There are a lot of milestones being celebrated at Wimbledon this year.
It’s the 150th anniversary of the All England Club. And it’s the 50th anniversary of open tennis.
The Wimbledon digital department has hit another home run, as it launched a #TakeOnHistory campaign on the day of the French Open final.
The tournament’s efforts on that side are the gold standard.
There will be a
series of content films rolled out through the end of this year’s tournament, focusing on areas such as the gardens, the ticket resale program and the Queue.
Open tennis, that moment when the professionals and the “shamateurs” came together as one, is 50 years old.
It began this week in 1968 at the West Hants Club in Bournemouth with the British Hard Court Championships (actually played on shale).
It harkened the return of pros like Rod Laver, Pancho Gonzalez and Ken Rosewall.
Notably, Billie Jean King and Rosie Casals passed. The women’s prize money was 30 per cent of what the men were earning,
according to a story in the New York Times.
The milestone was commemorated Sunday with an exhibition involving Tim Henman.
The No. 1 Court roof, projected to ready to go for the 2019 edition of the championships, is progressing nicely.
Once this year’s edition was in the books, the work began apace.
tournament Tweeted a photo of the current state of the construction zone.
The effort is much more than just adding the roof. The seats will be wider and more comfortable – and there will be 900 more of them. Much work around the court was already done for this year’s tournament.
Here are some projections of what the final project will look like.
Neither Bjorn Borg nor John McEnroe had much to do
with the new movie about their rivalry – i.e., creative input, consulting fees.
Still, McEnroe isn’t too impressed. “A lot of it is not accurate. I mean, I don’t know why they couldn’t make it accurate. … There is plenty of stuff – if they wanted to make me look like a jerk at times, they could have come up with something far better than they came up with, in my humble estimation,”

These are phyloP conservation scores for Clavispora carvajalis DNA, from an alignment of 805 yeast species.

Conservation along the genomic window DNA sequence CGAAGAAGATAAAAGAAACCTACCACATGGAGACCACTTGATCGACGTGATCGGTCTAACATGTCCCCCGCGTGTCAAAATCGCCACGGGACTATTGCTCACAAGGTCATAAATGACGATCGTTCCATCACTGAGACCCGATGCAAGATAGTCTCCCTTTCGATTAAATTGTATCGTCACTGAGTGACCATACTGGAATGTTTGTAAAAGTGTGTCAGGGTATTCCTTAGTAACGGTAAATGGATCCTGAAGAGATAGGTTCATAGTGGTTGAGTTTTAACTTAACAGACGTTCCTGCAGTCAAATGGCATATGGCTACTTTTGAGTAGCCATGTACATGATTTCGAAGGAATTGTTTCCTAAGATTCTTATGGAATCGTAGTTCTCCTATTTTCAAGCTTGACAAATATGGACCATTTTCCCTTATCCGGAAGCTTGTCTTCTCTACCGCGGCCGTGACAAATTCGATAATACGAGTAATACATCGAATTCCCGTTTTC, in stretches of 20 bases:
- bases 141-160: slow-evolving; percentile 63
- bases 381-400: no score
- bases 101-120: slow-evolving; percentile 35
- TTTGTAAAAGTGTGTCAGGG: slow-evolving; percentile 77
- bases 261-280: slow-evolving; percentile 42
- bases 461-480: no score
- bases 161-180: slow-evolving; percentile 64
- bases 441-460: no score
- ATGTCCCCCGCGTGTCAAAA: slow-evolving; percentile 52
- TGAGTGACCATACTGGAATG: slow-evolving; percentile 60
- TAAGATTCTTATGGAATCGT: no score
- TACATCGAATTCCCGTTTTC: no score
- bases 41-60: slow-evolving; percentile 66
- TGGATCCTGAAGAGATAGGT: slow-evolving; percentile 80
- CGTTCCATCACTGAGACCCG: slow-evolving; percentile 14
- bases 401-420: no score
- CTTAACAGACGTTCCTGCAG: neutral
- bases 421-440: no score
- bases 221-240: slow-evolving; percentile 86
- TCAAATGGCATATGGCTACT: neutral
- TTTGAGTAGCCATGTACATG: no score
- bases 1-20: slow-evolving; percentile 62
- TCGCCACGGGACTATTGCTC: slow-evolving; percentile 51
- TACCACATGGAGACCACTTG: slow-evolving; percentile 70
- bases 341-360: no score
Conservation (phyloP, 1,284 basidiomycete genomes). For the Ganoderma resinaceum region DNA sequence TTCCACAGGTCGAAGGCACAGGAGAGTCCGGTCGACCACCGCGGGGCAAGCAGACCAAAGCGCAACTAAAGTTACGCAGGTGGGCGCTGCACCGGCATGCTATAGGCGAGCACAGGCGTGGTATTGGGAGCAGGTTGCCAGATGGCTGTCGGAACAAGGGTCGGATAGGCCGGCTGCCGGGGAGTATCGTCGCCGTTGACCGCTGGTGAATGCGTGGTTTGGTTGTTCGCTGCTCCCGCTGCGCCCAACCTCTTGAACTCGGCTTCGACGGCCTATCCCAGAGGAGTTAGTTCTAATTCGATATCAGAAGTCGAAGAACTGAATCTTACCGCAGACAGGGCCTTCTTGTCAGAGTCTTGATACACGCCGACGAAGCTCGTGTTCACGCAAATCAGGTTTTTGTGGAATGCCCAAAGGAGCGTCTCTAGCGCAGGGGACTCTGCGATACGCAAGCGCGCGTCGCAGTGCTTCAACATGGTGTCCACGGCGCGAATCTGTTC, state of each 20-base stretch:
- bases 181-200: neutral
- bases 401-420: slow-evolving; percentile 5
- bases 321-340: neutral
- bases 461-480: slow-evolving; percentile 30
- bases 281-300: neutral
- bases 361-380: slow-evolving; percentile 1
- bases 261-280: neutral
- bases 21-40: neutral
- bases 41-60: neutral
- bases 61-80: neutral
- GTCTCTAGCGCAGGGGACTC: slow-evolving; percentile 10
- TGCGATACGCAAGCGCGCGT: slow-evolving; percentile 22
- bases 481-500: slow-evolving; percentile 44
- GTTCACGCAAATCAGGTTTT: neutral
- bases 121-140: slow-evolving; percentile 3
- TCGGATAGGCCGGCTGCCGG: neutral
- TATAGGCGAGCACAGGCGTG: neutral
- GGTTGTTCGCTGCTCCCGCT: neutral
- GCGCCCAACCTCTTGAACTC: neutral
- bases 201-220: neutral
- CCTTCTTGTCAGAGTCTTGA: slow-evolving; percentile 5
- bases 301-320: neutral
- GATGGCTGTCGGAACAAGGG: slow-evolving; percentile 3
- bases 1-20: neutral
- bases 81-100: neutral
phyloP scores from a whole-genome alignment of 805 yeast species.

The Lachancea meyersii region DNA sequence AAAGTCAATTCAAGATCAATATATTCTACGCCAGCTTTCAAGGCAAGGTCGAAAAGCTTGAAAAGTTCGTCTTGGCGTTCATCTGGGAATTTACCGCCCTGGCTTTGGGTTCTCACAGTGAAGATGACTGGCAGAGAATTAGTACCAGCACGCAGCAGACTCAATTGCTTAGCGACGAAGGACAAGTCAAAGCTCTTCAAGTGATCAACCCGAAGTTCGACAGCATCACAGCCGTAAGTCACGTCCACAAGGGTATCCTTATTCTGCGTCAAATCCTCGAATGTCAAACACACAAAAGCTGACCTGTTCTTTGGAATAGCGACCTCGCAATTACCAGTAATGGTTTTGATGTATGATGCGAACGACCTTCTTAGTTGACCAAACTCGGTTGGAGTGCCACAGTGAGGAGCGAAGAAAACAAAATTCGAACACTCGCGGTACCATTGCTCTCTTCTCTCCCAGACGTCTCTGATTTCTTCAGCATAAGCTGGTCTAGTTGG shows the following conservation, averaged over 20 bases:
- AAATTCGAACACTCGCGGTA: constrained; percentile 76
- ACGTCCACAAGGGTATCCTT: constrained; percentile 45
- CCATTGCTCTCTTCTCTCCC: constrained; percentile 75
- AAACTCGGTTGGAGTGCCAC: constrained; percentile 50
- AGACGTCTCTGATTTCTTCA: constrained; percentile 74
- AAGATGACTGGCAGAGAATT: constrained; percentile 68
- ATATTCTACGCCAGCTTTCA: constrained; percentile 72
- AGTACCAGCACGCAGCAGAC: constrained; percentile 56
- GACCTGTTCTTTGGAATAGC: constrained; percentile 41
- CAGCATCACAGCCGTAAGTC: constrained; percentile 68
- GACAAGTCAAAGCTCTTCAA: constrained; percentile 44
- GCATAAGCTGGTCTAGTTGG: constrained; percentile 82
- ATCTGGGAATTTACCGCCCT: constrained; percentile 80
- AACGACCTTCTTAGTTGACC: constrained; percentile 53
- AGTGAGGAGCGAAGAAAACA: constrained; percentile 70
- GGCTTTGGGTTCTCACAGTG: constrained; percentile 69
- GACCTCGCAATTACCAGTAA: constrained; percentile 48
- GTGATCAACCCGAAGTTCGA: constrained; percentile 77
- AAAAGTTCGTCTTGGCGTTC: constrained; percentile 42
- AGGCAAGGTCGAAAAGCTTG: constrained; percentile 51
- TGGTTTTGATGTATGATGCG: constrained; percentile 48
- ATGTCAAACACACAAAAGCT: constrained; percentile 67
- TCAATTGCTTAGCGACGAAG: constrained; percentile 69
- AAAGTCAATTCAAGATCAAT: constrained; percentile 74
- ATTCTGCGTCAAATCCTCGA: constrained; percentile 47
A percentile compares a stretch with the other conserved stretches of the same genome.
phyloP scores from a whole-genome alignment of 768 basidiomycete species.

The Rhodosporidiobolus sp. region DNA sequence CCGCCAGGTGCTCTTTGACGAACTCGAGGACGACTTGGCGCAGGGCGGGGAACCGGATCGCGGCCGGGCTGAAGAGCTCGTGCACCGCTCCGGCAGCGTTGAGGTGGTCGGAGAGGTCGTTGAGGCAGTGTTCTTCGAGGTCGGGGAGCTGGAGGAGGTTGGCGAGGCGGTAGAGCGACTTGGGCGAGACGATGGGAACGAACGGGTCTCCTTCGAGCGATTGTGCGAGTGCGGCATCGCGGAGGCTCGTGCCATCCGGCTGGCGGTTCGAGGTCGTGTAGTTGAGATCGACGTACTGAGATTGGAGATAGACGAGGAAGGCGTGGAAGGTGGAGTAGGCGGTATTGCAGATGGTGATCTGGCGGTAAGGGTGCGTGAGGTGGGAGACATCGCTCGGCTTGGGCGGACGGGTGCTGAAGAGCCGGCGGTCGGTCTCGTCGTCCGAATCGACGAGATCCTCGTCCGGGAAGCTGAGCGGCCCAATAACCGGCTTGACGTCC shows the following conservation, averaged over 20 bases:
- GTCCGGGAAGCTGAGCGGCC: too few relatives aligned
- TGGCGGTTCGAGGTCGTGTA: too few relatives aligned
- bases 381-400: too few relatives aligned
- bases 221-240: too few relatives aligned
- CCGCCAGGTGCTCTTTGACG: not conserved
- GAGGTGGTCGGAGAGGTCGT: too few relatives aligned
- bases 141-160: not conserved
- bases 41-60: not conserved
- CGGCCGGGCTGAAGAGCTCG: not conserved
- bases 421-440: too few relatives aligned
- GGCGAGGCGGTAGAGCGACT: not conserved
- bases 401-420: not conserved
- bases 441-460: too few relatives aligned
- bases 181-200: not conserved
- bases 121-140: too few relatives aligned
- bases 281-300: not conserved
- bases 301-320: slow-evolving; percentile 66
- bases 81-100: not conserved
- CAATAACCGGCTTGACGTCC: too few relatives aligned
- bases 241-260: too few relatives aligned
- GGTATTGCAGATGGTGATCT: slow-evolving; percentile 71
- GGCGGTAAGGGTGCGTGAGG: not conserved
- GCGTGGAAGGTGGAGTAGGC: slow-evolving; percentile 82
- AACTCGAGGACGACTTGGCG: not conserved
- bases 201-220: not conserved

he said at Laver Cup.
Here’s what it really looked like:
There are ways to get tickets to Wimbledon without having to sleep out all night in the queue.
So it’s worth improving your odds by trying all of them, as the UK Public Ballot for 2018 Wimbledon tickets is now open.
You have go go old-school: send a self-addressed, stamped envelope to the All-England Club to receive a ballot application form, which you then have to mail back.
There’s a ballot for overseas fans as well. That form will be available next month. Tennis.Life will keep you posted.
John McEnroe has gotten a lot of mileage in his post-playing days out of his spontaneous “You CANNOT be SERIOUS!” line.
Just check out
this Eurosport commercial he stars in for proof that more than 35 years later, it’s still going strong.
But do you remember when it actually happened?
It was at Wimbledon, back in 1981, when he hit a serve and chair umpire Edward James wouldn’t overrule and call it in.
Believe it or not, this was actually studied.
American junior Claire Liu, 17, made it to the French Open junior final last month.
But in losing to countrywoman Whitney Osuigwe, two years younger, there was disappointment.
Liu got on the grass, and got on a roll. She won the tuneup event at Roehampton without dropping a set. And then she won the Wimbledon juniors, beating another American, Ann Li, in a three-set final.
Liu’s currently WTA Tour ranking is inside the top 300. But at this point she has a decision to make that faces most girls her age – college, or not?
Justine Henin was inducted into the International Tennis Hall of Fame last summer.
She finally got her ring this week at Wimbledon.
It was a little special, Henin said, because Wimbledon was the one Grand Slam she never won.
Henin’s countrywoman Kim Clijsters is set to be inducted into the Hall of Fame in a few weeks. Two from a small country like Belgium is the motherlode.
Clijsters is playing the Wimbledon legends invitational this week; they
really need to get Henin on board for 2018.
Some of the lady legends take the invitational event kind of seriously.
Others kind of get the point.
And so when a portly fellow from the audience Friday wanted to play, Kim Clijsters – who could barely talk, she was laughing so hard – obliged.
The players got the man all kitted out in white, so as not to have the Wimbledon underwear police out tut-tutting. And off they went.
It’s hard to know who enjoyed it more: the crowd, the man himself, or Clijsters. Probably a three-way tie.
It’s not funny, even if Rafael Nadal had a good chuckle about it with opponent Gilles Muller before entering No. 1 Court for their fourth-round match Monday.
In doing his usual pre-match jumping thing, Nadal misjudged his surroundings. (perhaps because he’s not played on No. 1 Court all that much in recent years).
He ended up banging his head – hard, on the top of the doorway.
Nadal quickly went out and lost the first two sets to Muller, the No. 16 seed and fellow lefty who is on a fine run of grass form.